A mallard duckling and an infant songbird tumble out of their eggshells in their nests on a fine spring day, but their life experiences over the next few weeks will be vastly different.

Ducklings emerge in a ground nest with eyes wide open, covered in fluffy yellow down and able to stand on sturdy legs. Their mother is very attentive during their first day, keeping her brood warm under her body and spreading her waterproofing oils onto their downy feathers. Within a day, the ducklings are waddling behind her, heading for water.

Duck broods are too large — up to 12 chicks — for a single parent to feed individuals. Instead, ducklings watch their mother closely for clues about what to eat. They huddle under her at night and during cold spells for some days and her parental duties won't entirely end until they can fly, at about nine weeks of age.

In contrast, at hatch time, the tiny songbird chick's eyes are sealed shut, with a few wispy pieces of down on its head as it lies helplessly at the bottom of the nest. The infant songbird requires intensive parental care, including many feedings a day, for nearly two weeks before nestlings gain the feathers, strength and maturity to leave the nest.

Why did Mother Nature create this dual system, where some bird youngsters "hit the ground running," while others are born blind and helpless? As it turns out, both the duck mother and the songbird parents spend about the same amount of time bringing their youngsters to the fledging stage. The main difference is in where that development occurs, and a great deal of it relates to predation pressures.

The mother mallard will sit on her fairly large eggs for about a month as the embryos slowly develop. Duck youngsters feast off large yolks packed with nutrients and accomplish much of their development inside the egg, Their bellies will still have some yolk remaining after hatching, providing a cushion during their first several days of life.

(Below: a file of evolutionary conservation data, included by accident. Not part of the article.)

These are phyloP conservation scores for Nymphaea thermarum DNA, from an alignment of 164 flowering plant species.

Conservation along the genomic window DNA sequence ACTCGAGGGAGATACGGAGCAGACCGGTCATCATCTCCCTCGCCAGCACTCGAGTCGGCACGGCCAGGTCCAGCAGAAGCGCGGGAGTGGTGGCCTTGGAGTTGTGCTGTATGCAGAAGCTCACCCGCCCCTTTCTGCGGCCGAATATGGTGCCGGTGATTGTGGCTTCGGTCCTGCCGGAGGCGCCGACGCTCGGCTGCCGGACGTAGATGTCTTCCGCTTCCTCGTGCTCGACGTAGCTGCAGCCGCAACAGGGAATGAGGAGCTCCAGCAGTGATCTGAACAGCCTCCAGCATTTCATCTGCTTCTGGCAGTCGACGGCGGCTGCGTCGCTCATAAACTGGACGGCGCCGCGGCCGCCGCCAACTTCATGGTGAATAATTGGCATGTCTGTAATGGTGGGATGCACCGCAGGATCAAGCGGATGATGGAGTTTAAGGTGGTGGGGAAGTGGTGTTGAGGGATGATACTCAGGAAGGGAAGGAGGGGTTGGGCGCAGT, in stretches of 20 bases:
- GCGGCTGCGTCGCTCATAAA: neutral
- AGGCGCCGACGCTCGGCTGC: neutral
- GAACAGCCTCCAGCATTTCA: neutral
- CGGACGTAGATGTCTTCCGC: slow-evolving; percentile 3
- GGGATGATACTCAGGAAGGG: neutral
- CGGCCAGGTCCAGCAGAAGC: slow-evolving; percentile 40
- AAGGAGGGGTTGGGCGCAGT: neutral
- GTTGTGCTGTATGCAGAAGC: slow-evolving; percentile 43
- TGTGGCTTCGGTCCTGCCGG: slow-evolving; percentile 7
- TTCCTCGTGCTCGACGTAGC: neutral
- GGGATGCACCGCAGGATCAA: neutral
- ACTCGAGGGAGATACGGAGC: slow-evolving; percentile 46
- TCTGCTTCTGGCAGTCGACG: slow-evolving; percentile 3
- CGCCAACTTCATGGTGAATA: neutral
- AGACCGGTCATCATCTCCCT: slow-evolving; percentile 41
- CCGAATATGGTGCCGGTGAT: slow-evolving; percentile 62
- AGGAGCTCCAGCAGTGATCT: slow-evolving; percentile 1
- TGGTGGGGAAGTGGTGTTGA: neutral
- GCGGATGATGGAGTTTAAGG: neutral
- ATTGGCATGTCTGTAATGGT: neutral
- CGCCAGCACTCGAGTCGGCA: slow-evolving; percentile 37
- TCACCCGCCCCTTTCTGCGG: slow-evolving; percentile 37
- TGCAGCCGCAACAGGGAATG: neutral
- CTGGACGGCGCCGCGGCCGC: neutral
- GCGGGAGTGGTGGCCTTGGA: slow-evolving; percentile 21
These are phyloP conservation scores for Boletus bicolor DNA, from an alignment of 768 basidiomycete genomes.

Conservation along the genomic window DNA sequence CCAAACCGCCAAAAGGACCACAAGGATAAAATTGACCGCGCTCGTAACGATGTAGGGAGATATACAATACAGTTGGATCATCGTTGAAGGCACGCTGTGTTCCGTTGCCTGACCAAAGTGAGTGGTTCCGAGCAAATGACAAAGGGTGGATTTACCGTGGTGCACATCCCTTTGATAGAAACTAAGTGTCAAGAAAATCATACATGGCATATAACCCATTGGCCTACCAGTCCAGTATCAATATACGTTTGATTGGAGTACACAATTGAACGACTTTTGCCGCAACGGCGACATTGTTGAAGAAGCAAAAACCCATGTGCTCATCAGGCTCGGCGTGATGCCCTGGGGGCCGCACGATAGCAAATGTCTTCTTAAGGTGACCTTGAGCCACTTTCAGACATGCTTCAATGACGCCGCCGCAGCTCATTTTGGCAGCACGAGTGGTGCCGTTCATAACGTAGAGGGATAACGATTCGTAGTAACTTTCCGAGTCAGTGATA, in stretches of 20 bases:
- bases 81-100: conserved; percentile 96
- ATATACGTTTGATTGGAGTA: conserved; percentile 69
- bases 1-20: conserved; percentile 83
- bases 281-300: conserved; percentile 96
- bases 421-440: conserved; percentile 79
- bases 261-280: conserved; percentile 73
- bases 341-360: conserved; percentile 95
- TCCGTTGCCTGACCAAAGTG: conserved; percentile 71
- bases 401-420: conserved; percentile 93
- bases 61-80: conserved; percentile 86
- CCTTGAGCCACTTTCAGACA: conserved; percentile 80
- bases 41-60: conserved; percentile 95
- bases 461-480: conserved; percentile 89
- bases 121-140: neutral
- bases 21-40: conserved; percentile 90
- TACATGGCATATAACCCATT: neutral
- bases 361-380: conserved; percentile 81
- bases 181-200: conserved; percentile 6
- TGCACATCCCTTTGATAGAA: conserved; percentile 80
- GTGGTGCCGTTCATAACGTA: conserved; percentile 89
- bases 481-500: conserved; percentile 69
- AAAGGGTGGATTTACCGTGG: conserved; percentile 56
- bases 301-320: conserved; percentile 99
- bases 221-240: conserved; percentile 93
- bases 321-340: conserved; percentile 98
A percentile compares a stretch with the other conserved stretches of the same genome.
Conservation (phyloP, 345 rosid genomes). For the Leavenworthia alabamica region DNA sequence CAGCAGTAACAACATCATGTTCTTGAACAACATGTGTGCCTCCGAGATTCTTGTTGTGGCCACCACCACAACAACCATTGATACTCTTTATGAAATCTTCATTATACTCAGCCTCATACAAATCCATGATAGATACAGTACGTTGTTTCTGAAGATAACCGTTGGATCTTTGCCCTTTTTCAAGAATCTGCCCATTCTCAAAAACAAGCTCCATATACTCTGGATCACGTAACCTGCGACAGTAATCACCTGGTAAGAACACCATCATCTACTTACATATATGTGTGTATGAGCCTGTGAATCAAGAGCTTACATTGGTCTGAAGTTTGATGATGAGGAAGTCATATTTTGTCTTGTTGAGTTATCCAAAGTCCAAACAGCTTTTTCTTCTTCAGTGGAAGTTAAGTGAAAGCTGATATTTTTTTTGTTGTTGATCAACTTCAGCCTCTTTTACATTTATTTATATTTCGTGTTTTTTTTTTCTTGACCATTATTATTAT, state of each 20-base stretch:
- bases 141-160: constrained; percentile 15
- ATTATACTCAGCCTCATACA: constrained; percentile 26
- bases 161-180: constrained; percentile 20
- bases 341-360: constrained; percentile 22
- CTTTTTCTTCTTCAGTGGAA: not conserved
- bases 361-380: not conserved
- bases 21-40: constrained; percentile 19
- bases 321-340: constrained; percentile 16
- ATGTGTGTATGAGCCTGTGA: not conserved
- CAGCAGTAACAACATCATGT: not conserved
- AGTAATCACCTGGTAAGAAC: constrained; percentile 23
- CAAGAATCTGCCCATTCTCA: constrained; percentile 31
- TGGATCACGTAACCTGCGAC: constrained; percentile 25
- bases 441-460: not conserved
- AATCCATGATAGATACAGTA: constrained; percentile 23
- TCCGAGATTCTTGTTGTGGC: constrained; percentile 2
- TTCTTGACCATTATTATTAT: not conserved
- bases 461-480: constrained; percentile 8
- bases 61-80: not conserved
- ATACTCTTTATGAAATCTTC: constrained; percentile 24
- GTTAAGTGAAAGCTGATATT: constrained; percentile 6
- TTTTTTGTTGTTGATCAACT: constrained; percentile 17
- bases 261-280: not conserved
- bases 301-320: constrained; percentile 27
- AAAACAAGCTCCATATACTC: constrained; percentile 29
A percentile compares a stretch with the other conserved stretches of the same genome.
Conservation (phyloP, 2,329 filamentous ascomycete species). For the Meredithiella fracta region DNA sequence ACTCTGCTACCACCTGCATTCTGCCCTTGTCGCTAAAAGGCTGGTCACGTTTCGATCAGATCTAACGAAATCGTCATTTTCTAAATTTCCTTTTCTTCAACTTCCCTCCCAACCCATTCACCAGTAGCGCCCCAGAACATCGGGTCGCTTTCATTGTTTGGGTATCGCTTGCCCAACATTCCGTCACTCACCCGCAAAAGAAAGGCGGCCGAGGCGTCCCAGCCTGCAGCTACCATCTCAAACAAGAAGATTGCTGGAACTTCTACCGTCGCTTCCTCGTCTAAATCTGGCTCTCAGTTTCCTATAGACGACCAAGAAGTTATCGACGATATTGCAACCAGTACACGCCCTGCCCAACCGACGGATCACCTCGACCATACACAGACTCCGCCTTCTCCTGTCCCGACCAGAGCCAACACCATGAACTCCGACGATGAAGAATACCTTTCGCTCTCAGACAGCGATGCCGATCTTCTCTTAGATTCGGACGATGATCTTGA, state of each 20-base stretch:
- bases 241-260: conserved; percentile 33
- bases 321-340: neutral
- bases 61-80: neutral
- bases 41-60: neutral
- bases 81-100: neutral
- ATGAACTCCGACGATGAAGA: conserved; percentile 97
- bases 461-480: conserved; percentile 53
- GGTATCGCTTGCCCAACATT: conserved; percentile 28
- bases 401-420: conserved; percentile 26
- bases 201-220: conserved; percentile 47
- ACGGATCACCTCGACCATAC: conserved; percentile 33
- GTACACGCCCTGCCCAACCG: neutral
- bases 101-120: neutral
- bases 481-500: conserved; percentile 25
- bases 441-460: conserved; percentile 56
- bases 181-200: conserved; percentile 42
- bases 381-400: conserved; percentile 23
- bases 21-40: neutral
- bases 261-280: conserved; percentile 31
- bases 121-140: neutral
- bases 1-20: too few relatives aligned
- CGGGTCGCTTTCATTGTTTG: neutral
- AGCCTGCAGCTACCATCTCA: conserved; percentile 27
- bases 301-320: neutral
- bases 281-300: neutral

Because their mother is so attentive to her nest, ducklings aren't in great danger until they hatch, but then they must leave the nest as soon as possible to avoid the many predators (foxes, raccoons, crows, etc.) that enjoy dining on ducklings. (There are dangers in the water, as well, in the form of turtles and large fish.)

On the other hand, songbirds produce fairly small eggs, with an incubation period averaging about two weeks. After the young hatch, parent birds rush to find food from dawn to dusk, since adults bring in every morsel consumed by their nestlings. On a steady diet of caterpillars and insects the nestlings grow rapidly, increasing their weight tenfold and producing a full coat of feathers in less than two weeks. They need to grow fast and get out of their nest fast because nests are dangerous places, constantly under threat from predators like squirrels, raccoons and others.

Female mallards invest nearly a month of time to sitting on eggs, followed by two to three weeks of parenting, and then a couple of months of oversight. For songbirds, the recipe is about two weeks sitting on eggs, up to two weeks raising chicks, then two weeks or more feeding and parenting their fledglings.

Although they have such different parenting styles, both kinds of birds end up spending about the same amount of time on the hands-on phase of rearing their young, one more of the amazing synchronicities in nature.

St. Paul resident Val Cunningham, who volunteers with the St. Paul Audubon Society and writes about nature for local, regional and national newspapers and magazines, can be reached at valwrites@comcast.net.

Parenting timelines


Number of eggs: 5-11, on average

Time inside egg: 28 days

Time in nest: less than 24 hours

Under mother's care: about 9 weeks

Total: about 13 weeks


Number of eggs: 2-3, on average

Time inside egg: 13 days, on average

Time in nest: 9-10 days on average

Parental care after fledging: 2-3 weeks

Total: about 6-7 weeks